The annocations cite the case; you have cited [it] to us. Malapropisms aside, That case observed that legislative compliance with "rules having 'to do with the process the legislature uses to propose or pass legislation or how it determines the qualifications of its members' … is exclusively within the province of the legislature, because 'a legislative failure to follow [its own] procedural rules is equivalent to an ad hoc repeal of such rules, which the legislature is free to do at any time.' Accordingly, courts will not intermeddle in purely internal legislative proceeding…." Milwaukee Journal Sentinel et al v. Wisconsin Dept. of Admin., 319 Wis. 2d 439, 456 (2009) (alteration in original; citations deleted). But that proposition seems limited on its face to rules governing internal procedure within the power of the legislature to unilaterally alter (one must wonder whether the contempt power still falls into that category, see State ex rel. Groppi v. Leslie, 44 Wis.2d 282, 294 (1969)), and the limits of the point seem to be confirmed by what the court did next: It went on to decide the case anyway!

Revenant said...

Ever since, my husband has been telling people that the height of arrogance is 5'6".

That's hilarious. :)

Steven said...

The Wisconsin Constitution clearly says:

"Each house shall be the judge of theelections, returns and qualifications of its own members; and a majority of each shall constitute a quorum to do business, but a smaller number may adjourn from day to day, and may compel the attendance of absent members in such manner and under
such penalties as each house may provide."

A fine for non-attendance is clearly a penalty for non-attendance, and thus within the power of the Senate to impose on its members.

Now,

"Each house may determine the rules of its own proceedings, punish for contempt and disorderly behavior, and with the concurrence of two−thirds of all the members elected, expel a member; but no member shall be expelled a second time for the same cause."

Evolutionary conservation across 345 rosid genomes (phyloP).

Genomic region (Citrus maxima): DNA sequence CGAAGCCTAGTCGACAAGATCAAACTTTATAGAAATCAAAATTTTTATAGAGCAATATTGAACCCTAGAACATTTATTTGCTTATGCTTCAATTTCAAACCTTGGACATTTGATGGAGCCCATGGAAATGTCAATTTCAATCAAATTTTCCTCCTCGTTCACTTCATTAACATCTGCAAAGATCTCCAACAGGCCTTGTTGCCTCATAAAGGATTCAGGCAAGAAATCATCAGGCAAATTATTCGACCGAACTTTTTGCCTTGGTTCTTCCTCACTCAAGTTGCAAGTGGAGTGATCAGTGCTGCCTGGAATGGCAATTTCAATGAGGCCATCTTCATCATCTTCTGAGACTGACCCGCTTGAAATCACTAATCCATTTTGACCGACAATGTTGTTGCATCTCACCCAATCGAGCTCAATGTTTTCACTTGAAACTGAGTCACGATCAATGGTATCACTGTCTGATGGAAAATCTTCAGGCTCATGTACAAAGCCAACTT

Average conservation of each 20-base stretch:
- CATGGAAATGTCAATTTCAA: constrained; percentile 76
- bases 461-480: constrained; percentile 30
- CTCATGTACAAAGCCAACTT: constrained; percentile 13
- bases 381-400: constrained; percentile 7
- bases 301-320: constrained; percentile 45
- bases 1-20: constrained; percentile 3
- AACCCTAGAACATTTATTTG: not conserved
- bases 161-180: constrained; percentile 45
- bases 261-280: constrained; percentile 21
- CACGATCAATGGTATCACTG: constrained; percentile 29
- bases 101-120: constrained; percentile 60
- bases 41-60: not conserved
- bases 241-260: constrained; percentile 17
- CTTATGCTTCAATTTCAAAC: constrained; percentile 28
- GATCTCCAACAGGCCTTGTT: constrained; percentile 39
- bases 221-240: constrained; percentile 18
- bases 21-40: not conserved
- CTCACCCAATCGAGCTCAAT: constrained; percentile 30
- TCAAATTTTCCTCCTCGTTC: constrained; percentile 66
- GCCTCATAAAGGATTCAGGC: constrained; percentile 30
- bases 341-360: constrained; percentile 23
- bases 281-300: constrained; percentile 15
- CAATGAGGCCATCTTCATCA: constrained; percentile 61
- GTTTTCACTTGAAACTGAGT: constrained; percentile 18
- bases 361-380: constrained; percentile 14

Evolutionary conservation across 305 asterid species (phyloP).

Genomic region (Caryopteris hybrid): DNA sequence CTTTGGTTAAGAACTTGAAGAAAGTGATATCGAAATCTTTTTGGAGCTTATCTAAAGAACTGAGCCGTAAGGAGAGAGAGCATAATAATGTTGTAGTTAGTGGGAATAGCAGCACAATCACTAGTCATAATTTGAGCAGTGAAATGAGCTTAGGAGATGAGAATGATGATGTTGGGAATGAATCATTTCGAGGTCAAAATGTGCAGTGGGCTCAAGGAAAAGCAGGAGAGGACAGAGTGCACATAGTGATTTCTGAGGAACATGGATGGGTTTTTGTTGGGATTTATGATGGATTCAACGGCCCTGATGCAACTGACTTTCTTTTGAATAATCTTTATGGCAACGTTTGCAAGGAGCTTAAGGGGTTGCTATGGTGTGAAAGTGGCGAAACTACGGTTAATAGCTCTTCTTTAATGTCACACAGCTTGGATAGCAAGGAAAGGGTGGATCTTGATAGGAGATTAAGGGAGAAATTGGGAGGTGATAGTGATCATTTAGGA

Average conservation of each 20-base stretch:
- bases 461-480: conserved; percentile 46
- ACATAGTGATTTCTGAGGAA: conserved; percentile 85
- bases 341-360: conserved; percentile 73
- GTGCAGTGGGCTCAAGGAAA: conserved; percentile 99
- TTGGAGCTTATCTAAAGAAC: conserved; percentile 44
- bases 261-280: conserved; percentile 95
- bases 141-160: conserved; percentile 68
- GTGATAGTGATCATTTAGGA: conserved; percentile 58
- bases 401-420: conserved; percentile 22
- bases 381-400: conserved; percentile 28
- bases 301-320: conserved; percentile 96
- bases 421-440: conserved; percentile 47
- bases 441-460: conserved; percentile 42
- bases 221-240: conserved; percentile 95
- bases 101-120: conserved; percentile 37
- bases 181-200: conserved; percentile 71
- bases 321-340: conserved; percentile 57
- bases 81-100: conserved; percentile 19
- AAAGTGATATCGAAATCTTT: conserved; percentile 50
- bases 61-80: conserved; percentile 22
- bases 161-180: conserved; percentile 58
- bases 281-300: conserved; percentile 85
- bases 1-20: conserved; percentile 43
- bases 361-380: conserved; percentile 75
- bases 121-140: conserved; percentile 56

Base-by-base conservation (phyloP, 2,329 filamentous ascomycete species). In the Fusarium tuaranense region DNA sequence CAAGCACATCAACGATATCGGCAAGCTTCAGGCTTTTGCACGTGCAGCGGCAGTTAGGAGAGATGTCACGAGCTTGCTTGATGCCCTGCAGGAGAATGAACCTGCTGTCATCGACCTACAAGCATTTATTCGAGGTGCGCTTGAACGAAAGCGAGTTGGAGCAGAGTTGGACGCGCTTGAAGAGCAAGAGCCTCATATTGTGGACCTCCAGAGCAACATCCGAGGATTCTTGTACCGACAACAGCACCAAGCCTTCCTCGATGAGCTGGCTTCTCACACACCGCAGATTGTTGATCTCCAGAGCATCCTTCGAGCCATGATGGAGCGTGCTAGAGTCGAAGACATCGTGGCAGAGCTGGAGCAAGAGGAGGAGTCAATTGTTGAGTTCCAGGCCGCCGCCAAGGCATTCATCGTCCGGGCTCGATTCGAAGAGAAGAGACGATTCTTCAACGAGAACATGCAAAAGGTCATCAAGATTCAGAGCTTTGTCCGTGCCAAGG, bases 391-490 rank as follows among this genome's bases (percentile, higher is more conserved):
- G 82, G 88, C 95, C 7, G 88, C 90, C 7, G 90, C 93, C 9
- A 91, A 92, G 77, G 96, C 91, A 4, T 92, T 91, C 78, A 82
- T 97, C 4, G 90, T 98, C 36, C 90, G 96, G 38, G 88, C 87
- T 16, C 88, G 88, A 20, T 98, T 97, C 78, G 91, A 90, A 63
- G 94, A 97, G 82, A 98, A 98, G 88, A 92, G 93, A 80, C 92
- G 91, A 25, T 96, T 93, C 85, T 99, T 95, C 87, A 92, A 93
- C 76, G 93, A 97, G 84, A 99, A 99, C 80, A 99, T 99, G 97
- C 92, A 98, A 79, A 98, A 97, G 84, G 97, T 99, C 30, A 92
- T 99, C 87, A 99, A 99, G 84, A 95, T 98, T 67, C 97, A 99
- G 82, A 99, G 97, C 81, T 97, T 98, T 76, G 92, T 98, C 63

Voting in committee is a rules of procedure matter; the Wisconsin Constitution neither creates Senate committees nor guarantees anyone a vote or membership in any of the committees. It is thus perfectly permissible for the Wisconsin Senate to deny those with outstanding fines for non-attendance a vote in committees.

Now, there might be some technical argument that such a decision was not properly promulgated procedurally in this specific case, but it's clearly within the scope of the powers of the Senate for the majority to do this thing, whether the complaining Senator is so senile he's forgotten the basic rules of his place of employment.

Simon said...

My more considered take on the Wisconsin situation. It doesn't look good for Steven, or for my own previous remarks.

jpl said...

Risser is right.

former law student said...

simon -- it is a pleasure to read a sound legal argument in the comments here.

that-xmas said...

Simon...

Are you reading that law correctly? Because I'm seeing this in the first section:

Each house may punish as a contempt, by imprisonment, a breach of its privileges or the privileges of its members; but only for one or more of the following offenses:

It seems to me that that law is to limit which contempt charges can merit imprisonment. It does not limit what counts as contempt options.

Simon said...

That-xmas: read the post I linked above. If this was a matter of first impression, I might agree, and it would seem to me that the legislature's inherent contempt power is in any event broader than the statute. But the Supreme Court of Wisconsin held otherwise in Groppi, and it has the authoritative lawsaying role in Wisconsin. Of course, the court can be "overruled" by the legislature changing the contempt statute, but absent that, the law of Wisconsin today is that the legislature may only exercise its contempt power through section 13.26. Your reading would release the legislature from those limits; that's perfectly sensible on its face, but it can't be reconciled with Groppi.

Paul said...

Ann Althouse said...

I say it's a rag. Prove me wrong.